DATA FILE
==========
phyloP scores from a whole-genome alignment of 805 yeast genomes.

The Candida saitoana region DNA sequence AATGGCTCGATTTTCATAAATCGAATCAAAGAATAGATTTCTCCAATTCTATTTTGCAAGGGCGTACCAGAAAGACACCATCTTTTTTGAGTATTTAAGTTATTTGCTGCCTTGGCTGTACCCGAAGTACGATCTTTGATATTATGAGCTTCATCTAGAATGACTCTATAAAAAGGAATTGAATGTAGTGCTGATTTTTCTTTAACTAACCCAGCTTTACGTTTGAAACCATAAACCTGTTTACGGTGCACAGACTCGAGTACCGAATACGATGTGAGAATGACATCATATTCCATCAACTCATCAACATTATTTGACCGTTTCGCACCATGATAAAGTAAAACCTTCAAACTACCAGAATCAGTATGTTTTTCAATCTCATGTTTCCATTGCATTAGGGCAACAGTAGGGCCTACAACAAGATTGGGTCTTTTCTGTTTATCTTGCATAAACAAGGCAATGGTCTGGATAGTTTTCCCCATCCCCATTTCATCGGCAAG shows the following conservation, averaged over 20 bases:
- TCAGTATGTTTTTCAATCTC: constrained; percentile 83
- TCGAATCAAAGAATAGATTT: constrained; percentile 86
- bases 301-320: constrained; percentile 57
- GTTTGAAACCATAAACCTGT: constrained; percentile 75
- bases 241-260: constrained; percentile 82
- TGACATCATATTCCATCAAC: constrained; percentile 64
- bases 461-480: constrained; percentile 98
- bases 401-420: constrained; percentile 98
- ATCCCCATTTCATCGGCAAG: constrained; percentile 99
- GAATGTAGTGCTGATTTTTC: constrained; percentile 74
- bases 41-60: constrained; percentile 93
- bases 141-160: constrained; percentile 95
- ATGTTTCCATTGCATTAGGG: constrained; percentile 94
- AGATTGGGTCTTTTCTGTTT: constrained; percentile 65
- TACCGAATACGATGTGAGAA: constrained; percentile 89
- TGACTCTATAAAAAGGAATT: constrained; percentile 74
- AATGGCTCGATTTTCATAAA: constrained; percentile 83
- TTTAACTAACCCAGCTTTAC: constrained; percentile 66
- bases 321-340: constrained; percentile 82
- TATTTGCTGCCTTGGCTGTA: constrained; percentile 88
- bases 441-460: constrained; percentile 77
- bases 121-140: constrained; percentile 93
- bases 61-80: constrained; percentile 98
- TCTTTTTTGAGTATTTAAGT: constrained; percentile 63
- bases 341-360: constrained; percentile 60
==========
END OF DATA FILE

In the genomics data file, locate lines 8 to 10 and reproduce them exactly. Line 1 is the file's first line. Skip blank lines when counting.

- TGACATCATATTCCATCAAC: constrained; percentile 64
- bases 461-480: constrained; percentile 98
- bases 401-420: constrained; percentile 98